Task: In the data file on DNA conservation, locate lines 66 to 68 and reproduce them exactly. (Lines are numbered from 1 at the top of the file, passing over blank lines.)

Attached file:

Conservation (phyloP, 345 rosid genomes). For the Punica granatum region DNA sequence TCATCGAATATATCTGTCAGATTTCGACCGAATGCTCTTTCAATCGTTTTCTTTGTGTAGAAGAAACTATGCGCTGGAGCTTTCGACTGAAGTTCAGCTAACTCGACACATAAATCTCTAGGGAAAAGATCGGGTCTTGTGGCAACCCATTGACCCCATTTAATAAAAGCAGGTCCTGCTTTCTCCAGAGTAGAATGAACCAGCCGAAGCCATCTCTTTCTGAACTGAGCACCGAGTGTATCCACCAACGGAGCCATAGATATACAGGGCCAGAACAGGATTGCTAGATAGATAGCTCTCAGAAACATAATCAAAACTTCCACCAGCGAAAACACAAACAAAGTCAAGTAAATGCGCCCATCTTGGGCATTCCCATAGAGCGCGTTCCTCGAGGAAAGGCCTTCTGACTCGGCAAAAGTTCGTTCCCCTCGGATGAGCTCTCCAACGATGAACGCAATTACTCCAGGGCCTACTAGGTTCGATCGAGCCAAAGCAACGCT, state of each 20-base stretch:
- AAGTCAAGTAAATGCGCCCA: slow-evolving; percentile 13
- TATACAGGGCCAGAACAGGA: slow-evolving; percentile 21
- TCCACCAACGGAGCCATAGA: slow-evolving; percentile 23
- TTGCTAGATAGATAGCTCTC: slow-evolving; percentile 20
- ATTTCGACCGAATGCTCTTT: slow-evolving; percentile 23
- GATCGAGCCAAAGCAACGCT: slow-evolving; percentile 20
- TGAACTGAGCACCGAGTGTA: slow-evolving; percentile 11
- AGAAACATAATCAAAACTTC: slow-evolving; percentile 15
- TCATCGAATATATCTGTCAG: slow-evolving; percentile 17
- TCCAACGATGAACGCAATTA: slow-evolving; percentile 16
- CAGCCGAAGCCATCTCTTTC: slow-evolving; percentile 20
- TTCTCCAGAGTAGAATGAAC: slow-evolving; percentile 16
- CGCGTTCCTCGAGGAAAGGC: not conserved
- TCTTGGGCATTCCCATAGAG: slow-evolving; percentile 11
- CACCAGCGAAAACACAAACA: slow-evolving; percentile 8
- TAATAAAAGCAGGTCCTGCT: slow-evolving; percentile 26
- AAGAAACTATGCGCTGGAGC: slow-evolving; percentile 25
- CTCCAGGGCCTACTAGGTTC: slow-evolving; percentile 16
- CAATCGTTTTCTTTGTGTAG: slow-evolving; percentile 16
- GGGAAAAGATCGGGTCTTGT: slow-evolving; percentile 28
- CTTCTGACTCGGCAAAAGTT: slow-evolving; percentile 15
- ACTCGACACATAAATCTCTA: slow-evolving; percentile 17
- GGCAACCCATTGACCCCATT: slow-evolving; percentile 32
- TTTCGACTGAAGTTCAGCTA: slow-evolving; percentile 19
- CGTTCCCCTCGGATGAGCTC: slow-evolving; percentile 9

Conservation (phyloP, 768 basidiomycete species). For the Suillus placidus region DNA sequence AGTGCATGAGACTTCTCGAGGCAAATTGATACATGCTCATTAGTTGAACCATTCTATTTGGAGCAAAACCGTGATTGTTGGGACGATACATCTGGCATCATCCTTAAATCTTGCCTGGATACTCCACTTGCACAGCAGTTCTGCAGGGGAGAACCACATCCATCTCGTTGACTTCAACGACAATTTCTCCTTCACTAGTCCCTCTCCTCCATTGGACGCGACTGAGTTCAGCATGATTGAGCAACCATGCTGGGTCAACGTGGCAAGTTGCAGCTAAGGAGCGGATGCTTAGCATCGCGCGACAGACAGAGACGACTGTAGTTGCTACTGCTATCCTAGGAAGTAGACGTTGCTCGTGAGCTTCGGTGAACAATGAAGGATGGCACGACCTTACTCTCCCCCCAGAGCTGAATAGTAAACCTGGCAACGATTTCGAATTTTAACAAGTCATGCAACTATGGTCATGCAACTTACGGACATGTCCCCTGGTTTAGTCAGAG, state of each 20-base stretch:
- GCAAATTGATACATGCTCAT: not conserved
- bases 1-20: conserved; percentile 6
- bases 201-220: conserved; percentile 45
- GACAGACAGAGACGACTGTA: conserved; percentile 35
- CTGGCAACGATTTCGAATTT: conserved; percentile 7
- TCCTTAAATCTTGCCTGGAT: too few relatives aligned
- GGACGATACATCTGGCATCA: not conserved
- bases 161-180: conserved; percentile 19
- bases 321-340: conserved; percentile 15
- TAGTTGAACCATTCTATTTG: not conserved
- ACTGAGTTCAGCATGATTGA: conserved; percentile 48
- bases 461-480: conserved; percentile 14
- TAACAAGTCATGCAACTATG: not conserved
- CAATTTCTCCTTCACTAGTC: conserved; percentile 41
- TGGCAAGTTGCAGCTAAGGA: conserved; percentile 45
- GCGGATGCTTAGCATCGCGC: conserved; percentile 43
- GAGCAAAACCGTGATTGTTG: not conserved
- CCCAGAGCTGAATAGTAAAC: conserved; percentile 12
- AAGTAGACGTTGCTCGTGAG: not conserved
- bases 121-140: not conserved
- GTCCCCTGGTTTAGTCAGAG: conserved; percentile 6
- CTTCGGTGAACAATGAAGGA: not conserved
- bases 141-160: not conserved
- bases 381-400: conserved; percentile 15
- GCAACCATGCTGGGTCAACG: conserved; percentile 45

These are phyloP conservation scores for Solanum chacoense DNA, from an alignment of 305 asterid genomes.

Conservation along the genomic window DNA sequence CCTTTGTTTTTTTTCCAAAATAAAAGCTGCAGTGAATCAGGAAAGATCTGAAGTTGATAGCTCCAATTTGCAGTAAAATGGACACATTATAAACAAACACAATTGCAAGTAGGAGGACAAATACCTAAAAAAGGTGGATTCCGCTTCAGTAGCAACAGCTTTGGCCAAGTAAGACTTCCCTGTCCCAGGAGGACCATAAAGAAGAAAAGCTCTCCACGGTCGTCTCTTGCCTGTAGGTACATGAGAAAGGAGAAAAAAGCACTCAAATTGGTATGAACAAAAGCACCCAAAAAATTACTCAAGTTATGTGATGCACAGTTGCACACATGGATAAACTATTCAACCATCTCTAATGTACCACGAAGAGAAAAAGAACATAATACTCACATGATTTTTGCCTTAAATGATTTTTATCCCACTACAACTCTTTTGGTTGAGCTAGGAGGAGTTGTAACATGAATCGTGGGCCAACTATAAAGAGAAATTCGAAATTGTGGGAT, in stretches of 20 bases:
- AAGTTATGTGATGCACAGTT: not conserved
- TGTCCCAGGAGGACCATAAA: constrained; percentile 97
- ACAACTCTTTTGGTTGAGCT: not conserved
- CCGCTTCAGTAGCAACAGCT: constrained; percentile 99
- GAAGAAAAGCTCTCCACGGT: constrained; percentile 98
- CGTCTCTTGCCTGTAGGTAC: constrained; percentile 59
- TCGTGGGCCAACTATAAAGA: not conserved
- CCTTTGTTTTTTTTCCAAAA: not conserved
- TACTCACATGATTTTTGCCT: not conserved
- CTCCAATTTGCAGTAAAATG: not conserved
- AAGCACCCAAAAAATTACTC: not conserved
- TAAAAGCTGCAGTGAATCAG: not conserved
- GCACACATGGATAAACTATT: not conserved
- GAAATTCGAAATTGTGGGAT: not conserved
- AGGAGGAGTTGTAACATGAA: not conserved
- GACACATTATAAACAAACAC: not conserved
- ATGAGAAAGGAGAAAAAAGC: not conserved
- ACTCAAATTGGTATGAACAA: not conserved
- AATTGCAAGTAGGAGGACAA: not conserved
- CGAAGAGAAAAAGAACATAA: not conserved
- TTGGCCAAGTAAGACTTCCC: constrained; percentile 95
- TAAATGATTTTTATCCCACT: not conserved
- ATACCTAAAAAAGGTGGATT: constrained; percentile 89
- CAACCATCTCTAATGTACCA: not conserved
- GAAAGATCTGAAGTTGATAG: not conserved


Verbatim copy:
- TAAAAGCTGCAGTGAATCAG: not conserved
- GCACACATGGATAAACTATT: not conserved
- GAAATTCGAAATTGTGGGAT: not conserved